Image credit: Apple

How To Keep Your Data Safe Under President Trump

Andrew Orr Informative Internet Guides

Regardless of your feelings about President-elect Trump, he will soon have control over our surveillance systems. Trump might not bode well for our privacy – both offline and online.

Further Reading

How To See Everything Facebook Knows About You

How To Stay Safe Browsing From Public Wi-Fi Networks

Use Two-Factor Authentication

Two-factor authentication, or 2FA, is a way to keep your online accounts secure. You have to confirm your identity using two different tools. An example of 2FA is withdrawing money from an ATM. You need to have both your bank card and a PIN number. This makes it harder for other people to take money out of your account.

Apps To Use
In order: Authy, Google Authenticator, 1Password

In order: Authy, Google Authenticator, 1Password

When you enable 2FA for an online account (and not all accounts support 2FA), the website generates a QR code. You can use any authenticator app to scan the QR code. Once scanned, the app generates a code every 20 seconds or so. Every time you log in, you’ll have to enter your credentials, then enter the code from your app. Now, even if hackers steal your account, they can’t log in without your phone.

Lock Down Your Phone

The majority of smartphones – at least among flagships – have fingerprint readers. Fingerprint readers enhance the security of your phone, but also poses a problem. In 2014 a Virginia judge ruled that law enforcement can compel people to unlock their phone with a fingerprint, but not with a passcode.

Since you keep your passcode stored in your memory, you could reasonably use the Fifth Amendment as a way to avoid incriminating yourself. But biometric data like a fingerprint isn’t covered under the Fifth Amendment. Police can lawfully collect your DNA in an investigation, so the reasoning is that a fingerprint isn’t that different.

Image credit: Apple

Image credit: Apple

With iOS 9, Apple gave iPhone users the ability to create longer passcodes. Instead of using a four-digit code, users can now create a six-digit code, and even a longer alphanumeric passcode. Alphanumeric means that you can use both letter and numbers.

Create Strong Passwords

Creating strong passwords for all of your devices and accounts is of the utmost importance. I mentioned 1Password above. You can use it to set up and store passwords, as well as codes for two-factor authentication. At the same time, there is also disagreement among security experts as to what a strong password should be.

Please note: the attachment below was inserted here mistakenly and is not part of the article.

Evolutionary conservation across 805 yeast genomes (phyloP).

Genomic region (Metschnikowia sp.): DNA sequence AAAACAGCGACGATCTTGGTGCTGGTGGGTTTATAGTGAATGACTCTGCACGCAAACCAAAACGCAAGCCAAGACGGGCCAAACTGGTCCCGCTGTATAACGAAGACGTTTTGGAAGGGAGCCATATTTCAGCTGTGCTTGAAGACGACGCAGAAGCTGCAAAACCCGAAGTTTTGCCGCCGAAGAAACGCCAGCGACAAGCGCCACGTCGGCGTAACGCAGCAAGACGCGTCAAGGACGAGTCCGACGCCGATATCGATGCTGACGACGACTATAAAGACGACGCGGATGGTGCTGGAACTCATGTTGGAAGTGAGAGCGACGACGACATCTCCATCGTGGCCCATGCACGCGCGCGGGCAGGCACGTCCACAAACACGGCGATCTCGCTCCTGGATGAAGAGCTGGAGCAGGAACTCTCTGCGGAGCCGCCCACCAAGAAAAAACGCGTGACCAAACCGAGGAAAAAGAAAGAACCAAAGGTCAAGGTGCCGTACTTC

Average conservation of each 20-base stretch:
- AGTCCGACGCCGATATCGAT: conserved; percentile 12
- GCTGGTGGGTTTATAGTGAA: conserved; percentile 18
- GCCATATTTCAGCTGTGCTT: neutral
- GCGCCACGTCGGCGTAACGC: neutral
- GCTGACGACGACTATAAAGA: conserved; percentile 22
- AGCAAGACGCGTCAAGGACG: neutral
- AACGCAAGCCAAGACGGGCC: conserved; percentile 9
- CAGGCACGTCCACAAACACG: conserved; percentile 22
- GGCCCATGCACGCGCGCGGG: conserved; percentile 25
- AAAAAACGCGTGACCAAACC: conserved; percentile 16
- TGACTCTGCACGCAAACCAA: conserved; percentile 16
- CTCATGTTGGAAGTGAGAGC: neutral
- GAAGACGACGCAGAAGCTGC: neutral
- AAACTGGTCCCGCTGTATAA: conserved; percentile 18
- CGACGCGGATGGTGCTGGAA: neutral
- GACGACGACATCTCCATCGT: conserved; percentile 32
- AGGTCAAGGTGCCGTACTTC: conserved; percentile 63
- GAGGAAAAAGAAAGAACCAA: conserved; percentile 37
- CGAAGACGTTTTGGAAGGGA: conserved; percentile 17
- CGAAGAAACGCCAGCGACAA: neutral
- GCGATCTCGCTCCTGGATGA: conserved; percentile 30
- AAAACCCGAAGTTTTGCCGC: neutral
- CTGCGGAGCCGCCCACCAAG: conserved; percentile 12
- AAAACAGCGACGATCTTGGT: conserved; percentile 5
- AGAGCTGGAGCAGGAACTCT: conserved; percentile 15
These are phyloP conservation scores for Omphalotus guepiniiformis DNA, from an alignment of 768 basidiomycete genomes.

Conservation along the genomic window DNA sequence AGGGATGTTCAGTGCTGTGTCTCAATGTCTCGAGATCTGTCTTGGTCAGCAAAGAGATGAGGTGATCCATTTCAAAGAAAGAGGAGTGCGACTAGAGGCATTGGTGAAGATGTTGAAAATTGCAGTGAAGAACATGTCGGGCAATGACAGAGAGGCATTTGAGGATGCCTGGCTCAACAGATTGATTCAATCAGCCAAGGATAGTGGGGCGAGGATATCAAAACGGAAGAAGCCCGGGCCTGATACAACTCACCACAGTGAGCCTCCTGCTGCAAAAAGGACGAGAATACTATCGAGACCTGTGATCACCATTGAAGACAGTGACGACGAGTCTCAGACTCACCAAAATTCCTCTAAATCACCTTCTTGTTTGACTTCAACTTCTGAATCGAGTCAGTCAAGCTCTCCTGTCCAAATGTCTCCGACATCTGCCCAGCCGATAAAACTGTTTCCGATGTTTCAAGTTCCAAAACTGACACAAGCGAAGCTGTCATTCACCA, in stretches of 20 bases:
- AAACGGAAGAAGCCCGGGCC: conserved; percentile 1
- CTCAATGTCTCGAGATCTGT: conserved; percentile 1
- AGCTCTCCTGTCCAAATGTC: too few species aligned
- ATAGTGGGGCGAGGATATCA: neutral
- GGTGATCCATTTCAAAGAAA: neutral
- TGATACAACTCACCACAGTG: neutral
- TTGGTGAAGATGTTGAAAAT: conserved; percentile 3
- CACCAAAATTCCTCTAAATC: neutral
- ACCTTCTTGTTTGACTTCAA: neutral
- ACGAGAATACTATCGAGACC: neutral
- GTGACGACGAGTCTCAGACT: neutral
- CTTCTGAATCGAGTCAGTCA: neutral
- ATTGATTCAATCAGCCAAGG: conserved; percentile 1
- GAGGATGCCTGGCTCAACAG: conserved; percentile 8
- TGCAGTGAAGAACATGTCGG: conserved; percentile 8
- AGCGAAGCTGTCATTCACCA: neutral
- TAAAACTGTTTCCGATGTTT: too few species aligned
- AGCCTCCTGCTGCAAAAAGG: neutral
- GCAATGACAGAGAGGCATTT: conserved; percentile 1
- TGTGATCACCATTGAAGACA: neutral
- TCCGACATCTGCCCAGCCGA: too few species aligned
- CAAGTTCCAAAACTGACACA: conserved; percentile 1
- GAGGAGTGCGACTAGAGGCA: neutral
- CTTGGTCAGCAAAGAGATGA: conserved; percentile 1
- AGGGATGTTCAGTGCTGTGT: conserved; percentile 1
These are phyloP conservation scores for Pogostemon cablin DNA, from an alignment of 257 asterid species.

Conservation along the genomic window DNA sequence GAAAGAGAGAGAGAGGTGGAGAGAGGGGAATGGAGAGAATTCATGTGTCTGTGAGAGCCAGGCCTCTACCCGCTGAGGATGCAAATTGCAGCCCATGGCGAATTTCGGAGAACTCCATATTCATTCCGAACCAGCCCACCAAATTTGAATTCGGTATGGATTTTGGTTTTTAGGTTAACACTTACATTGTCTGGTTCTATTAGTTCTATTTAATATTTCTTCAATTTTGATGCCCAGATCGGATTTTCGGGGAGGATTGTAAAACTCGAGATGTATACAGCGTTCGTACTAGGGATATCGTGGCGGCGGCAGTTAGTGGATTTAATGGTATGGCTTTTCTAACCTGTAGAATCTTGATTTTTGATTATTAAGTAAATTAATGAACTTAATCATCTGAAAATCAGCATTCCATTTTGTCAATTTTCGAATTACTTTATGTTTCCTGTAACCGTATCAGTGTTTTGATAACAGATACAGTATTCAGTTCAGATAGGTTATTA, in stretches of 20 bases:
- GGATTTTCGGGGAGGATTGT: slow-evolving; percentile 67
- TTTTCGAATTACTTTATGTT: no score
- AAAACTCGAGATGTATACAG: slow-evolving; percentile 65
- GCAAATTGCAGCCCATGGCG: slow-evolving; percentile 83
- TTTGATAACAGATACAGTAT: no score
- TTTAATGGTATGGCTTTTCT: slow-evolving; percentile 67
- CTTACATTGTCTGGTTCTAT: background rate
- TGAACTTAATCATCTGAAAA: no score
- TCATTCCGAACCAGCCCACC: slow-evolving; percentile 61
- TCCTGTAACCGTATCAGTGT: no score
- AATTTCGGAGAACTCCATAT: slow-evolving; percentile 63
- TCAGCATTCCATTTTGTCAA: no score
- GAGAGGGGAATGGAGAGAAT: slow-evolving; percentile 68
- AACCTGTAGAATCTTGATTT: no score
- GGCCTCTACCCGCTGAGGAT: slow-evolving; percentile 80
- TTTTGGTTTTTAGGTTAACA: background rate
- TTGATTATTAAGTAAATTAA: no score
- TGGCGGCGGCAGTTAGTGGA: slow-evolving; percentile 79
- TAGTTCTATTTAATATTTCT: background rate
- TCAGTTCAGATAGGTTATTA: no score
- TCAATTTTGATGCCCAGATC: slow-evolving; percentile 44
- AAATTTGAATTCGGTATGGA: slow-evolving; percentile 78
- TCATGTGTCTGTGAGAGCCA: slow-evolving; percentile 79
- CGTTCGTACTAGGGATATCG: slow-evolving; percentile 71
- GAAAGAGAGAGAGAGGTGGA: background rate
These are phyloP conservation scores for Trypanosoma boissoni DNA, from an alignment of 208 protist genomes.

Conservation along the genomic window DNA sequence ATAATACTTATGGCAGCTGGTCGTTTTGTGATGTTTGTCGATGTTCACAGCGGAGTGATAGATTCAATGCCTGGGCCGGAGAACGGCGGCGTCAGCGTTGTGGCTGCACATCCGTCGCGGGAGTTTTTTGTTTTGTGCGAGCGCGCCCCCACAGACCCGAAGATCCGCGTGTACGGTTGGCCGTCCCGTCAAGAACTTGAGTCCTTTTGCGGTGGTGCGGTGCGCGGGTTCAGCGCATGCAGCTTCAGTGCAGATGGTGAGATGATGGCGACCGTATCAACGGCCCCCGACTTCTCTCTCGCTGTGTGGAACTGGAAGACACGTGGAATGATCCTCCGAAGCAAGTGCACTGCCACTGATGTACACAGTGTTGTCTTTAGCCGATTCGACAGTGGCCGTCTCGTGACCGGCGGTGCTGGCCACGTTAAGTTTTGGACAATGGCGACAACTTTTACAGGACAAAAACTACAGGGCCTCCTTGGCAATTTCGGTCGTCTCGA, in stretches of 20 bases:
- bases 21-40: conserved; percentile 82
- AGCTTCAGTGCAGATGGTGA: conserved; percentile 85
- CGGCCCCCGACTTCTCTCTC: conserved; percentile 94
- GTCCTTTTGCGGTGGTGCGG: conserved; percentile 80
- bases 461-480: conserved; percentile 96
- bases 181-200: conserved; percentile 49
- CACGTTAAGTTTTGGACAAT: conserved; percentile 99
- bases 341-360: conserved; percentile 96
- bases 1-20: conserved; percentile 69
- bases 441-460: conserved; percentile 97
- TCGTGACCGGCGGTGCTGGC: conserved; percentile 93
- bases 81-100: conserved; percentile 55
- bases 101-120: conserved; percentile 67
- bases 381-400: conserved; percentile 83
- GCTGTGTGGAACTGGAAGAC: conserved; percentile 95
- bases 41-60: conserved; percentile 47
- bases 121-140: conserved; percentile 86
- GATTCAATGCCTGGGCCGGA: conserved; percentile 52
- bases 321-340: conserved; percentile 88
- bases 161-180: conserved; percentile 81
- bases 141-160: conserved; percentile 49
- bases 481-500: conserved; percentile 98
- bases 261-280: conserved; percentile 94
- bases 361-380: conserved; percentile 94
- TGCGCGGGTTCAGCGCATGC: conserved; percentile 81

Some experts say your password should be a combination of letters, numbers and special characters. An example of this type looks like this: EsWg79B77fNepnj}2YPz&R&9.

An infamous comic from XKCD suggests combining a string of standard, easy to remember phrases, such as correct-horse-battery-staple.

Although not impossible to remember, it’s probably better to use random letters and characters to create passwords, and that’s where a password manager comes in.

Apps To Use
In order: 1Password, Dashlane, Lastpass

In order: 1Password, Dashlane, LastPass

Messaging

For ultra-secure messaging and calling, there is only one solution: Signal. Signal uses end-to-end encryption, which means that it encrypts each message on both ends – your phone and the server. It’s also open-source, which means that anyone can look at the source code to see how the app works. This way, people can make sure that the app doesn’t have any secret backdoors or other malicious code.

Although Signal does create some metadata around each message, like timestamp, subject line, location, etc., it deletes almost all of it. Earlier this year, the FBI demanded that the Signal developers hand over the metadata of particular users. The only thing they were able to provide was the date and time that the people made the accounts, and the last time the accounts connected to the servers.

Download SignalGoogle Play | iOS

iOS App, Android App

iOS App, Android App

Using A VPN

Seriously, use a VPN. When using this technology, you log into the network of whichever VPN provider you’ve chosen. You then use the internet as you normally do, but to the rest of the Internet, it looks like you’re accessing it directly from their network. For example, if you live in England and use a VPN in the United States, then suddenly websites you visit will think you’re living in the US.

VPN_IP_CLIENT_SERVER

VPN

This is because your device assumes the IP address of the VPN server, instead of using its own. Just make sure that you trust the VPN provider, and that it has a good privacy policy.